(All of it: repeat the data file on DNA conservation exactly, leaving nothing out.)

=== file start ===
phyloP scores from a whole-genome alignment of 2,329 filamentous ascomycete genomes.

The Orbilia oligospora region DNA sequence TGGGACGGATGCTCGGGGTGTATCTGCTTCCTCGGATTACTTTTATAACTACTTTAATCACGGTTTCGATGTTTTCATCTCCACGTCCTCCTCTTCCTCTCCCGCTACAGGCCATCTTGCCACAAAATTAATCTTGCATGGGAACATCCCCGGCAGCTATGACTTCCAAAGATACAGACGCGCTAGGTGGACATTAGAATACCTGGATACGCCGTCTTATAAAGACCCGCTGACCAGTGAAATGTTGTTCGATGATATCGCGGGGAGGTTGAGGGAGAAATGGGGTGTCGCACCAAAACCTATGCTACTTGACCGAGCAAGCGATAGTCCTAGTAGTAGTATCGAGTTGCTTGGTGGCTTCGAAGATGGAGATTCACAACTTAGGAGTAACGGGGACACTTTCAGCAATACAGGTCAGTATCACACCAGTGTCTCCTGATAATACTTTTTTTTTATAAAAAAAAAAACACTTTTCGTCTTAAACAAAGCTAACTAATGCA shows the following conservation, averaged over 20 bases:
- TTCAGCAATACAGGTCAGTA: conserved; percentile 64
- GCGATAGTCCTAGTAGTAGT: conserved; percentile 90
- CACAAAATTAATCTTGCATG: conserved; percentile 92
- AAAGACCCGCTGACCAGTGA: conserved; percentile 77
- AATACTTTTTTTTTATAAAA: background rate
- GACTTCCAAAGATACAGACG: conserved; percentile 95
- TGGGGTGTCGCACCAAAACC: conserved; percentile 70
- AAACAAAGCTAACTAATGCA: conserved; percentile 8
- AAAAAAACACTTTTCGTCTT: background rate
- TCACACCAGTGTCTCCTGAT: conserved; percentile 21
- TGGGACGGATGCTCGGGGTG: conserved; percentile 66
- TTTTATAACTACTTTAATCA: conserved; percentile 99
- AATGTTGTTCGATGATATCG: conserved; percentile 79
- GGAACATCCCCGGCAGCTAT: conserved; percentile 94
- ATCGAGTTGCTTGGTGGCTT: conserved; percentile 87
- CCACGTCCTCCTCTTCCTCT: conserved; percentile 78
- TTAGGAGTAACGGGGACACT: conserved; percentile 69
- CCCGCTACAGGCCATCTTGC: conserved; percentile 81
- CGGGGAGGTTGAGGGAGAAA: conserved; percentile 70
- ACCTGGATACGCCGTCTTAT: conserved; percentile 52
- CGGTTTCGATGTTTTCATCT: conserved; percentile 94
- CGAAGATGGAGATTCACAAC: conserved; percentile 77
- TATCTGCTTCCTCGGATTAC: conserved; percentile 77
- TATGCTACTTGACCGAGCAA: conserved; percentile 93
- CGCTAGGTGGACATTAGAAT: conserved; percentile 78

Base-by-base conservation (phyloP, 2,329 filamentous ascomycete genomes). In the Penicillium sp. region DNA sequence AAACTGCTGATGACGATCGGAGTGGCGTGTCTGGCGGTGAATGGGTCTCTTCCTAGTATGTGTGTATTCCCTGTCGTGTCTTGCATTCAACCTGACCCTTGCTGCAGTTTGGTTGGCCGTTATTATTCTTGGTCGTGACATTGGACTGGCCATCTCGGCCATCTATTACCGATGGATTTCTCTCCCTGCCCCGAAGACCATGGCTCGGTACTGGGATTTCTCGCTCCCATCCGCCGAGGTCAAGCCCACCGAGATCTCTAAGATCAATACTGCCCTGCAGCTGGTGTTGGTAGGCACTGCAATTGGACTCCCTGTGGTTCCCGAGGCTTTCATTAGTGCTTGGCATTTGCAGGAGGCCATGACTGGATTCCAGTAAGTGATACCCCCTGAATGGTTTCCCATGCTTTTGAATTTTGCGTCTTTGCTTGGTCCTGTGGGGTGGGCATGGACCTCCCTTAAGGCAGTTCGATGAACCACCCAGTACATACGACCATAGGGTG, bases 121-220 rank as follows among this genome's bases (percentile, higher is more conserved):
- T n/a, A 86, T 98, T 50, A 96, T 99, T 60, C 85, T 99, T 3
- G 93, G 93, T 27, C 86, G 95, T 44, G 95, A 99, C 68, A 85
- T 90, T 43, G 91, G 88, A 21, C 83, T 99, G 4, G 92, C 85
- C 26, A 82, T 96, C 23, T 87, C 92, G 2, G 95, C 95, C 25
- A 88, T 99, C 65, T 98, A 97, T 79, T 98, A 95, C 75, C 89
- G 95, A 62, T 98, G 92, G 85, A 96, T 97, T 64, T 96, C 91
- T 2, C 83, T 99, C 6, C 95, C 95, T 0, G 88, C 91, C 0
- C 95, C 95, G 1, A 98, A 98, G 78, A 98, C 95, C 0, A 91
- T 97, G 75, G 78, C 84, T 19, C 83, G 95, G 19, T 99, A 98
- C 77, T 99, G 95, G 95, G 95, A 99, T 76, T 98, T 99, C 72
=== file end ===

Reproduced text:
phyloP scores from a whole-genome alignment of 2,329 filamentous ascomycete genomes.

The Orbilia oligospora region DNA sequence TGGGACGGATGCTCGGGGTGTATCTGCTTCCTCGGATTACTTTTATAACTACTTTAATCACGGTTTCGATGTTTTCATCTCCACGTCCTCCTCTTCCTCTCCCGCTACAGGCCATCTTGCCACAAAATTAATCTTGCATGGGAACATCCCCGGCAGCTATGACTTCCAAAGATACAGACGCGCTAGGTGGACATTAGAATACCTGGATACGCCGTCTTATAAAGACCCGCTGACCAGTGAAATGTTGTTCGATGATATCGCGGGGAGGTTGAGGGAGAAATGGGGTGTCGCACCAAAACCTATGCTACTTGACCGAGCAAGCGATAGTCCTAGTAGTAGTATCGAGTTGCTTGGTGGCTTCGAAGATGGAGATTCACAACTTAGGAGTAACGGGGACACTTTCAGCAATACAGGTCAGTATCACACCAGTGTCTCCTGATAATACTTTTTTTTTATAAAAAAAAAAACACTTTTCGTCTTAAACAAAGCTAACTAATGCA shows the following conservation, averaged over 20 bases:
- TTCAGCAATACAGGTCAGTA: conserved; percentile 64
- GCGATAGTCCTAGTAGTAGT: conserved; percentile 90
- CACAAAATTAATCTTGCATG: conserved; percentile 92
- AAAGACCCGCTGACCAGTGA: conserved; percentile 77
- AATACTTTTTTTTTATAAAA: background rate
- GACTTCCAAAGATACAGACG: conserved; percentile 95
- TGGGGTGTCGCACCAAAACC: conserved; percentile 70
- AAACAAAGCTAACTAATGCA: conserved; percentile 8
- AAAAAAACACTTTTCGTCTT: background rate
- TCACACCAGTGTCTCCTGAT: conserved; percentile 21
- TGGGACGGATGCTCGGGGTG: conserved; percentile 66
- TTTTATAACTACTTTAATCA: conserved; percentile 99
- AATGTTGTTCGATGATATCG: conserved; percentile 79
- GGAACATCCCCGGCAGCTAT: conserved; percentile 94
- ATCGAGTTGCTTGGTGGCTT: conserved; percentile 87
- CCACGTCCTCCTCTTCCTCT: conserved; percentile 78
- TTAGGAGTAACGGGGACACT: conserved; percentile 69
- CCCGCTACAGGCCATCTTGC: conserved; percentile 81
- CGGGGAGGTTGAGGGAGAAA: conserved; percentile 70
- ACCTGGATACGCCGTCTTAT: conserved; percentile 52
- CGGTTTCGATGTTTTCATCT: conserved; percentile 94
- CGAAGATGGAGATTCACAAC: conserved; percentile 77
- TATCTGCTTCCTCGGATTAC: conserved; percentile 77
- TATGCTACTTGACCGAGCAA: conserved; percentile 93
- CGCTAGGTGGACATTAGAAT: conserved; percentile 78

Base-by-base conservation (phyloP, 2,329 filamentous ascomycete genomes). In the Penicillium sp. region DNA sequence AAACTGCTGATGACGATCGGAGTGGCGTGTCTGGCGGTGAATGGGTCTCTTCCTAGTATGTGTGTATTCCCTGTCGTGTCTTGCATTCAACCTGACCCTTGCTGCAGTTTGGTTGGCCGTTATTATTCTTGGTCGTGACATTGGACTGGCCATCTCGGCCATCTATTACCGATGGATTTCTCTCCCTGCCCCGAAGACCATGGCTCGGTACTGGGATTTCTCGCTCCCATCCGCCGAGGTCAAGCCCACCGAGATCTCTAAGATCAATACTGCCCTGCAGCTGGTGTTGGTAGGCACTGCAATTGGACTCCCTGTGGTTCCCGAGGCTTTCATTAGTGCTTGGCATTTGCAGGAGGCCATGACTGGATTCCAGTAAGTGATACCCCCTGAATGGTTTCCCATGCTTTTGAATTTTGCGTCTTTGCTTGGTCCTGTGGGGTGGGCATGGACCTCCCTTAAGGCAGTTCGATGAACCACCCAGTACATACGACCATAGGGTG, bases 121-220 rank as follows among this genome's bases (percentile, higher is more conserved):
- T n/a, A 86, T 98, T 50, A 96, T 99, T 60, C 85, T 99, T 3
- G 93, G 93, T 27, C 86, G 95, T 44, G 95, A 99, C 68, A 85
- T 90, T 43, G 91, G 88, A 21, C 83, T 99, G 4, G 92, C 85
- C 26, A 82, T 96, C 23, T 87, C 92, G 2, G 95, C 95, C 25
- A 88, T 99, C 65, T 98, A 97, T 79, T 98, A 95, C 75, C 89
- G 95, A 62, T 98, G 92, G 85, A 96, T 97, T 64, T 96, C 91
- T 2, C 83, T 99, C 6, C 95, C 95, T 0, G 88, C 91, C 0
- C 95, C 95, G 1, A 98, A 98, G 78, A 98, C 95, C 0, A 91
- T 97, G 75, G 78, C 84, T 19, C 83, G 95, G 19, T 99, A 98
- C 77, T 99, G 95, G 95, G 95, A 99, T 76, T 98, T 99, C 72